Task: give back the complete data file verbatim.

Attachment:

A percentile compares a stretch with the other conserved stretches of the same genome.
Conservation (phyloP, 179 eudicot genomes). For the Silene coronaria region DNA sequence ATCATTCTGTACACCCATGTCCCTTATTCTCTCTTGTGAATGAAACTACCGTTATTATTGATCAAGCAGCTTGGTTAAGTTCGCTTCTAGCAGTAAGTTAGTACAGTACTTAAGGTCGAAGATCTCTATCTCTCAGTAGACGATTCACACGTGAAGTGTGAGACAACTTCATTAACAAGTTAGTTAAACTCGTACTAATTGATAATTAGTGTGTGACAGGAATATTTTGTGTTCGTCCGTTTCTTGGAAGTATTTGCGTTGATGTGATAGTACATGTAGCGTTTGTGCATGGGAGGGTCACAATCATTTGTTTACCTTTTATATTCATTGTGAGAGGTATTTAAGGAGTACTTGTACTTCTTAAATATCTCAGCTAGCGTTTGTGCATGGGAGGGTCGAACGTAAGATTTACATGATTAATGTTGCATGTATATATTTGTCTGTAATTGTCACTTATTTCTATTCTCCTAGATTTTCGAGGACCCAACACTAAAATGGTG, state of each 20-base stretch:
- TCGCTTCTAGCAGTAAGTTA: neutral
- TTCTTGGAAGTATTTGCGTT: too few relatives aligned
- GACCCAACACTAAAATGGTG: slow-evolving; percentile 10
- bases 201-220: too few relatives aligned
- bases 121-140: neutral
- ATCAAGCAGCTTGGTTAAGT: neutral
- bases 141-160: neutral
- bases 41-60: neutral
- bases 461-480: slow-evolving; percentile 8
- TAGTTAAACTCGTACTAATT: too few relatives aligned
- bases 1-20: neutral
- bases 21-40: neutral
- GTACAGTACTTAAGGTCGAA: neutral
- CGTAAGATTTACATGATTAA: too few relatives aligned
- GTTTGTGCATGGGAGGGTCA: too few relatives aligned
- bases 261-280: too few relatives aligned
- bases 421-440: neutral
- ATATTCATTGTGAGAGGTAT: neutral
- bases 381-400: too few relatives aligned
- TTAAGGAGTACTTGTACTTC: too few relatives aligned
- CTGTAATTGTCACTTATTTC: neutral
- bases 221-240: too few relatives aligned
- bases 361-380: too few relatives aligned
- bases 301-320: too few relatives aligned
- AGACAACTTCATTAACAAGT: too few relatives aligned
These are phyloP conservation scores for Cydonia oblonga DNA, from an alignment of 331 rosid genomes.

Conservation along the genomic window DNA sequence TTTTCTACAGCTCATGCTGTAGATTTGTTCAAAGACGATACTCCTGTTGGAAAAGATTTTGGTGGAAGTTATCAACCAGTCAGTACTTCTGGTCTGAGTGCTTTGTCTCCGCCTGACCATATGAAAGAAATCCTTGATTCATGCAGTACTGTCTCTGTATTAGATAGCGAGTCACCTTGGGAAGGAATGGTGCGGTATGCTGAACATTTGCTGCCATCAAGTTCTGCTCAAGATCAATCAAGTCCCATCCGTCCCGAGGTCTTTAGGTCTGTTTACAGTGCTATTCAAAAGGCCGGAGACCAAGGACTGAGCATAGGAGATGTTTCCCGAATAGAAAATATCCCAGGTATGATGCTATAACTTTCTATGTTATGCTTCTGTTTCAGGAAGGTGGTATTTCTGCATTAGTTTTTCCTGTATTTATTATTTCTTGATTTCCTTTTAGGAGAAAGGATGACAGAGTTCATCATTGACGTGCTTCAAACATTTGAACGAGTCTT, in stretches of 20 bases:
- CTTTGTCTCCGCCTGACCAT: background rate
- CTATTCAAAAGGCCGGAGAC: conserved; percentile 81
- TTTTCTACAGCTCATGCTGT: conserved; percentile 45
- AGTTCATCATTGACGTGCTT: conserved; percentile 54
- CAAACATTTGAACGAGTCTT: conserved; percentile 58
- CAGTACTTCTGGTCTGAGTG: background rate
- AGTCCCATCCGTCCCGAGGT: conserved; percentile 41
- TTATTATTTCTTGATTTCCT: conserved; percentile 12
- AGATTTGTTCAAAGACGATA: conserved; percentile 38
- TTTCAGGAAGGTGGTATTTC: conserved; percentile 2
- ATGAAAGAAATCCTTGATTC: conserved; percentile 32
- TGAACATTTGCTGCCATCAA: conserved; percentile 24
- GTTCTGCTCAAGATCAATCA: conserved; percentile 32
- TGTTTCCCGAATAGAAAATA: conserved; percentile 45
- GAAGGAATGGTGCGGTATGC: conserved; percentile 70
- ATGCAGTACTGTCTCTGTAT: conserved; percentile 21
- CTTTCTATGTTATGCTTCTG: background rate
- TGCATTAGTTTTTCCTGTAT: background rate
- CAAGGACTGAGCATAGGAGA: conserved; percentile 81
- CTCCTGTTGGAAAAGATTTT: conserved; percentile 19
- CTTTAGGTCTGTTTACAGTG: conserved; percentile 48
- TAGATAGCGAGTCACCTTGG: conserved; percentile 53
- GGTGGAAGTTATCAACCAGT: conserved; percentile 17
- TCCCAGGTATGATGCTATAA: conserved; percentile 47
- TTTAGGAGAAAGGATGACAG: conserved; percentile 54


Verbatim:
A percentile compares a stretch with the other conserved stretches of the same genome.
Conservation (phyloP, 179 eudicot genomes). For the Silene coronaria region DNA sequence ATCATTCTGTACACCCATGTCCCTTATTCTCTCTTGTGAATGAAACTACCGTTATTATTGATCAAGCAGCTTGGTTAAGTTCGCTTCTAGCAGTAAGTTAGTACAGTACTTAAGGTCGAAGATCTCTATCTCTCAGTAGACGATTCACACGTGAAGTGTGAGACAACTTCATTAACAAGTTAGTTAAACTCGTACTAATTGATAATTAGTGTGTGACAGGAATATTTTGTGTTCGTCCGTTTCTTGGAAGTATTTGCGTTGATGTGATAGTACATGTAGCGTTTGTGCATGGGAGGGTCACAATCATTTGTTTACCTTTTATATTCATTGTGAGAGGTATTTAAGGAGTACTTGTACTTCTTAAATATCTCAGCTAGCGTTTGTGCATGGGAGGGTCGAACGTAAGATTTACATGATTAATGTTGCATGTATATATTTGTCTGTAATTGTCACTTATTTCTATTCTCCTAGATTTTCGAGGACCCAACACTAAAATGGTG, state of each 20-base stretch:
- TCGCTTCTAGCAGTAAGTTA: neutral
- TTCTTGGAAGTATTTGCGTT: too few relatives aligned
- GACCCAACACTAAAATGGTG: slow-evolving; percentile 10
- bases 201-220: too few relatives aligned
- bases 121-140: neutral
- ATCAAGCAGCTTGGTTAAGT: neutral
- bases 141-160: neutral
- bases 41-60: neutral
- bases 461-480: slow-evolving; percentile 8
- TAGTTAAACTCGTACTAATT: too few relatives aligned
- bases 1-20: neutral
- bases 21-40: neutral
- GTACAGTACTTAAGGTCGAA: neutral
- CGTAAGATTTACATGATTAA: too few relatives aligned
- GTTTGTGCATGGGAGGGTCA: too few relatives aligned
- bases 261-280: too few relatives aligned
- bases 421-440: neutral
- ATATTCATTGTGAGAGGTAT: neutral
- bases 381-400: too few relatives aligned
- TTAAGGAGTACTTGTACTTC: too few relatives aligned
- CTGTAATTGTCACTTATTTC: neutral
- bases 221-240: too few relatives aligned
- bases 361-380: too few relatives aligned
- bases 301-320: too few relatives aligned
- AGACAACTTCATTAACAAGT: too few relatives aligned
These are phyloP conservation scores for Cydonia oblonga DNA, from an alignment of 331 rosid genomes.

Conservation along the genomic window DNA sequence TTTTCTACAGCTCATGCTGTAGATTTGTTCAAAGACGATACTCCTGTTGGAAAAGATTTTGGTGGAAGTTATCAACCAGTCAGTACTTCTGGTCTGAGTGCTTTGTCTCCGCCTGACCATATGAAAGAAATCCTTGATTCATGCAGTACTGTCTCTGTATTAGATAGCGAGTCACCTTGGGAAGGAATGGTGCGGTATGCTGAACATTTGCTGCCATCAAGTTCTGCTCAAGATCAATCAAGTCCCATCCGTCCCGAGGTCTTTAGGTCTGTTTACAGTGCTATTCAAAAGGCCGGAGACCAAGGACTGAGCATAGGAGATGTTTCCCGAATAGAAAATATCCCAGGTATGATGCTATAACTTTCTATGTTATGCTTCTGTTTCAGGAAGGTGGTATTTCTGCATTAGTTTTTCCTGTATTTATTATTTCTTGATTTCCTTTTAGGAGAAAGGATGACAGAGTTCATCATTGACGTGCTTCAAACATTTGAACGAGTCTT, in stretches of 20 bases:
- CTTTGTCTCCGCCTGACCAT: background rate
- CTATTCAAAAGGCCGGAGAC: conserved; percentile 81
- TTTTCTACAGCTCATGCTGT: conserved; percentile 45
- AGTTCATCATTGACGTGCTT: conserved; percentile 54
- CAAACATTTGAACGAGTCTT: conserved; percentile 58
- CAGTACTTCTGGTCTGAGTG: background rate
- AGTCCCATCCGTCCCGAGGT: conserved; percentile 41
- TTATTATTTCTTGATTTCCT: conserved; percentile 12
- AGATTTGTTCAAAGACGATA: conserved; percentile 38
- TTTCAGGAAGGTGGTATTTC: conserved; percentile 2
- ATGAAAGAAATCCTTGATTC: conserved; percentile 32
- TGAACATTTGCTGCCATCAA: conserved; percentile 24
- GTTCTGCTCAAGATCAATCA: conserved; percentile 32
- TGTTTCCCGAATAGAAAATA: conserved; percentile 45
- GAAGGAATGGTGCGGTATGC: conserved; percentile 70
- ATGCAGTACTGTCTCTGTAT: conserved; percentile 21
- CTTTCTATGTTATGCTTCTG: background rate
- TGCATTAGTTTTTCCTGTAT: background rate
- CAAGGACTGAGCATAGGAGA: conserved; percentile 81
- CTCCTGTTGGAAAAGATTTT: conserved; percentile 19
- CTTTAGGTCTGTTTACAGTG: conserved; percentile 48
- TAGATAGCGAGTCACCTTGG: conserved; percentile 53
- GGTGGAAGTTATCAACCAGT: conserved; percentile 17
- TCCCAGGTATGATGCTATAA: conserved; percentile 47
- TTTAGGAGAAAGGATGACAG: conserved; percentile 54